Geographical Index > United States > Washington > Pierce County > Article # 114
Media Article # 114
Article submitted by Richard Noll
Thursday, September 13, 1990
Bigfoot hid and watched us pick mushrooms
By Joe Mooney
Nobody actually saw a sasquatch. The evidence consisted of some vile-smelling droppings and footprints that measured 14
inches by 7-1/2 inches. Cliff Crook, who has searched the Northwest for Bigfoot for 33 years, examined the footprints and said they were "highly credible." But when he examined the droppings he pronounced them "horse manure." The question yesterday was whether Crook meant that literally or figuratively.
On Saturday, Sept. 1,  Karen Ferguson, her husband Grant, and her father, Joseph Ried, were gathering mushrooms about seven miles west of the entrance to Mount Rainier National Park, near the town of Ashford. Looking back, what Karen Ferguson remembers most about the outing was the smell. Even before her husband found the
droppings, on a main logging road, the party was aware of a terrible odor.
"It was unlike anything I've ever smelled before in the woods," she said yesterday. "I've smelled bear, and it wasn't like that. I don't know how to describe it. It was a musky, skunky type of smell."
Because of the odor and the fact that the usually noisy birds were deathly quiet, Karen believes the creature was watching them pick mushrooms for about 20 minutes. In a statement she wrote for Crook, Ferguson gave the following description of the incident:
"My husband headed back down to the truck to empty two mushroom buckets. He was supposed to meet my father and myself back on the hill. By the time (he) got back on the hill, my father and I were deep in the woods, and couldn't be found...
"So my husband went back to the truck and drove it part way up the old logging road in the woods. He then started calling for us and honking the truck's loud horn. When he honked the horn, he saw the brush moving quite a lot and he could smell the awful smell very strongly.
"My husband then drove the truck down the main logging road, and he found fresh, strange droppings."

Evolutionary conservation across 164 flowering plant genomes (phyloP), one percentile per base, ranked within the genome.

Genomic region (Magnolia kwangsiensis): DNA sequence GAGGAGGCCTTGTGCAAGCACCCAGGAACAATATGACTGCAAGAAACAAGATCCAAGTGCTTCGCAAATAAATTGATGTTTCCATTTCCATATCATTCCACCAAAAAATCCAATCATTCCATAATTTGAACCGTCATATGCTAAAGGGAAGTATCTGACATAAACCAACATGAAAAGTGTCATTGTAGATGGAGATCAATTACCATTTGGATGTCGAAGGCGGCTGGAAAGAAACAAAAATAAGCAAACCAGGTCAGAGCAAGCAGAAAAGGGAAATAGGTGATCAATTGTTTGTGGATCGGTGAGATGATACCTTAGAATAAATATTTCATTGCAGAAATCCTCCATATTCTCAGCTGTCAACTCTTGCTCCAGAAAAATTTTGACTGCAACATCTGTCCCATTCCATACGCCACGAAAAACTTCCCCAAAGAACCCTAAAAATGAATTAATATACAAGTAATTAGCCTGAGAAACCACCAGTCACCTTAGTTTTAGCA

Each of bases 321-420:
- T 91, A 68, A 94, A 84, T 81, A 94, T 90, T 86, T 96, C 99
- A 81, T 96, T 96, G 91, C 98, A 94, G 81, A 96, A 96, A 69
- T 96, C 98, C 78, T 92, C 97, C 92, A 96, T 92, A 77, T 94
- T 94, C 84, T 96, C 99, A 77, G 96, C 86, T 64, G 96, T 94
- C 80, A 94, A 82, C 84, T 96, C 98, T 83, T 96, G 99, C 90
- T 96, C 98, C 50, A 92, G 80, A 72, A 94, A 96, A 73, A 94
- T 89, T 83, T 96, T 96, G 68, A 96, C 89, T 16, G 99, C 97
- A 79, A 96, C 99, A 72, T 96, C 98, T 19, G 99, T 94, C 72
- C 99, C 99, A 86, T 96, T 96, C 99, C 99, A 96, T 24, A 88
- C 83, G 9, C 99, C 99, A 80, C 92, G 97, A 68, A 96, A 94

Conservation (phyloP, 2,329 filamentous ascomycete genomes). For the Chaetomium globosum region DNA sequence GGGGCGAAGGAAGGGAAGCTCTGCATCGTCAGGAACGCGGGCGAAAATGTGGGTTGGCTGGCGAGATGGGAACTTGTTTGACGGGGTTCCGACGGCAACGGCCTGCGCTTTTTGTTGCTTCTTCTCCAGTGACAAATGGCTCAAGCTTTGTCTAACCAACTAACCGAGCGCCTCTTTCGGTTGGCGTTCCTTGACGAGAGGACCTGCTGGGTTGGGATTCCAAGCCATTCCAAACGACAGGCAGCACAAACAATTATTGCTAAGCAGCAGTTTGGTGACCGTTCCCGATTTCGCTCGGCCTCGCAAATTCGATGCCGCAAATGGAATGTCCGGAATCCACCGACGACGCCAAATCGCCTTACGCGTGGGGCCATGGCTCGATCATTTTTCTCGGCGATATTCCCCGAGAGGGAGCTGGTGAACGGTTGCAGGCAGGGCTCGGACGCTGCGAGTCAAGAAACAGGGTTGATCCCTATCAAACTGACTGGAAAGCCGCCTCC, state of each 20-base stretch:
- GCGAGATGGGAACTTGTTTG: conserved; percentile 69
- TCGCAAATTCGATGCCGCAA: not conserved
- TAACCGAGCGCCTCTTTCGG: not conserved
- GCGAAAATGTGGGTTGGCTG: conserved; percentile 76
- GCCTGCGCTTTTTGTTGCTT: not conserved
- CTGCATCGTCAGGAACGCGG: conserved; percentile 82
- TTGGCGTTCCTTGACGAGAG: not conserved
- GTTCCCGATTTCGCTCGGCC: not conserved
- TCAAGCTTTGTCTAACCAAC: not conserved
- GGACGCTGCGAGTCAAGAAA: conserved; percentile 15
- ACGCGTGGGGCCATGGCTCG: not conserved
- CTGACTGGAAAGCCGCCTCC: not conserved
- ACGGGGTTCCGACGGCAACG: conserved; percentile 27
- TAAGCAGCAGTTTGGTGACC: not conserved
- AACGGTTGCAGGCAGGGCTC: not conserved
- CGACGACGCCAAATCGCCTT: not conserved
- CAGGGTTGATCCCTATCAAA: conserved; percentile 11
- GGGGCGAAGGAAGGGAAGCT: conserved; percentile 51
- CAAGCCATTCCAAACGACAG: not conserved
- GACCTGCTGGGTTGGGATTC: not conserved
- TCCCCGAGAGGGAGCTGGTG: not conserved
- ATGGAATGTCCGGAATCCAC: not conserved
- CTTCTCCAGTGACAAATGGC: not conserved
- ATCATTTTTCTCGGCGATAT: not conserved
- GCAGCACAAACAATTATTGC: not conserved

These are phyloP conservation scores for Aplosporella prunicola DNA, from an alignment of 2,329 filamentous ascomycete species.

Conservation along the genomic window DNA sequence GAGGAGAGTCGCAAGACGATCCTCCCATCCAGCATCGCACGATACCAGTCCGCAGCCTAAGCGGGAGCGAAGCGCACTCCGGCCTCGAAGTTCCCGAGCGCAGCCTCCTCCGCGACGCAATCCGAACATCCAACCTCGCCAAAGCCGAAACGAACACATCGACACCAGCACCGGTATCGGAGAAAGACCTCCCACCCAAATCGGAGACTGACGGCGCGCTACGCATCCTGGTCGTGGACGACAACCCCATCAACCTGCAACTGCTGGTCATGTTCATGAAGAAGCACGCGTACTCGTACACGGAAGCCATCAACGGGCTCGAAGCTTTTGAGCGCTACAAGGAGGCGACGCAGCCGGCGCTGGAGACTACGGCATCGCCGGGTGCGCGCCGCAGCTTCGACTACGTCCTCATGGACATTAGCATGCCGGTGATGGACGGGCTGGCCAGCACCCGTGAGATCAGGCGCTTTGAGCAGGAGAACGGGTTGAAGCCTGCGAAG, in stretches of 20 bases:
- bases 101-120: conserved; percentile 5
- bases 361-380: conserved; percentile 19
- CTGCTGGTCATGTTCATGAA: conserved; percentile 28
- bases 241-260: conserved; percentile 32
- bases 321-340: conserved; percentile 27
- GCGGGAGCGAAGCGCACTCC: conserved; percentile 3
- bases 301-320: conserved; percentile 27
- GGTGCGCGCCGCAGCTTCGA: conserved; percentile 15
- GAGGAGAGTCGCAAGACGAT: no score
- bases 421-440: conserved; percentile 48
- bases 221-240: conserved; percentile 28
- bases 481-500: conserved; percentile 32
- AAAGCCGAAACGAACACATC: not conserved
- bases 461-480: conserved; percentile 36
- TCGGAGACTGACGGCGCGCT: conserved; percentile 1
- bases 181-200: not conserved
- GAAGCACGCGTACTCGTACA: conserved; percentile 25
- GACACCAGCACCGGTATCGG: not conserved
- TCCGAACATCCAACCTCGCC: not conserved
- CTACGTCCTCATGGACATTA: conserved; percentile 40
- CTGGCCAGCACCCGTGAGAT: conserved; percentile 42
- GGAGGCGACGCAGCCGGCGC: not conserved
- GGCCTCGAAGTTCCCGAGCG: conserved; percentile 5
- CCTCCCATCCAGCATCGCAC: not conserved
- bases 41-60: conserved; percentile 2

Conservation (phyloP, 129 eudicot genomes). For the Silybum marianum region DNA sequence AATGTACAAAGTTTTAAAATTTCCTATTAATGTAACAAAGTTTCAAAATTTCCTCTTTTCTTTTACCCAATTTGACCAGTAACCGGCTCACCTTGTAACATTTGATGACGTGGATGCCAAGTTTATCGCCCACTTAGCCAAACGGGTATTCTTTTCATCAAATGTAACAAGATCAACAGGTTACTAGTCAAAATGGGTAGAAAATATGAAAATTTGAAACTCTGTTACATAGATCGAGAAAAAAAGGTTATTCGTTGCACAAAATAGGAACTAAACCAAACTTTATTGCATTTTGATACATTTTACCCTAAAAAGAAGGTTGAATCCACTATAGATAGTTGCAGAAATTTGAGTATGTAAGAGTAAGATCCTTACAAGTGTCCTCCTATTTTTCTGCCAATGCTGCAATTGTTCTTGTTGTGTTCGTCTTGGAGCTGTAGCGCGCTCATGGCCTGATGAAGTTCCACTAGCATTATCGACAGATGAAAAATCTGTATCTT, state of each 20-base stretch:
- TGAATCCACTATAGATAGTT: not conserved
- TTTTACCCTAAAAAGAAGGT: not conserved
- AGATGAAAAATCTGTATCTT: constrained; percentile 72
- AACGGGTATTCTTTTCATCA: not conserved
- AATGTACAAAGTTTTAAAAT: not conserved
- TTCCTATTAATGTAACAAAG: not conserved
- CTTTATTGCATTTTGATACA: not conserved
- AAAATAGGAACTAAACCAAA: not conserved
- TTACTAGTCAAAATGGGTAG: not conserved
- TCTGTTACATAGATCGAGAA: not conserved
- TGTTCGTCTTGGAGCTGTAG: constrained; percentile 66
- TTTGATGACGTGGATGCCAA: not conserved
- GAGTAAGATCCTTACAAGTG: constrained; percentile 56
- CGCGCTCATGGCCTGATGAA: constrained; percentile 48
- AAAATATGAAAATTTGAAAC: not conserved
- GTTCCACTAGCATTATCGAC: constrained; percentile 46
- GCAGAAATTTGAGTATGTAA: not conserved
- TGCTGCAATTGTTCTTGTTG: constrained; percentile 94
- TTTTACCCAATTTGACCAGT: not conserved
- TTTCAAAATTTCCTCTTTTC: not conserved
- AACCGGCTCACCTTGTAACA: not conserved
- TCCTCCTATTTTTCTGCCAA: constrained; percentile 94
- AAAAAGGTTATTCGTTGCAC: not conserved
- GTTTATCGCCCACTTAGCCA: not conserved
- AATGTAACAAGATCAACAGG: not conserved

For the sake of science, the mushroom hunters bravely put the droppings into a container and suffered with the sample through the Labor Day holiday before they could ship it off to Crook.
Crook operates a clearing house for sasquatch reports called "Bigfoot Central." It's in a most unlikely place for sasquatches, residential Bothell, in a back bedroom of the one-story brown house he shares with his wife, Carol, and their three sons, Cary, Clint and Cabe.
After examining the droppings, Crook sent them to a laboratory. The report has not come back. In his own report, Crook wrote, "I find these samples ... appear to be the sign left by a horse."
Karen Ferguson strongly disagrees. "I've raised two horses. And my husband has raised horses in the past. We know what horse droppings look like," she said. "These were not horse droppings."
Ried, Ferguson's father, also disputes Crook's opinion. Ried describes himself as an expert (without portfolio) on animal
droppings, and said yesterday, "That was not horse manure. I've seen all kinds of poop in my life in the woods, and I tell you, it was not horse manure."
While the parties disagree on the droppings, they're in complete agreement on the footprints.
"I find this highly credible," Crook said, "in that no other track I've ever seen came out with so much detail. There is so much track down there that I don't think anyone could find the means of faking such a unique print and the number that are there."
As a result of the incident, Karen Ferguson now believes two things: She believes that Bigfoot exists -- "I've always been skeptical, but I'm a believer now" -- and she believes Bigfoot "needs a bath real bad."
"There are a lot of doubters out there," Ferguson said, "but the next time I'm out picking mushrooms in the bushes and I smell that smell, I'm getting the hell out of there fast."
Original file name: .CNI - Misc. Bigfoot fr 1990
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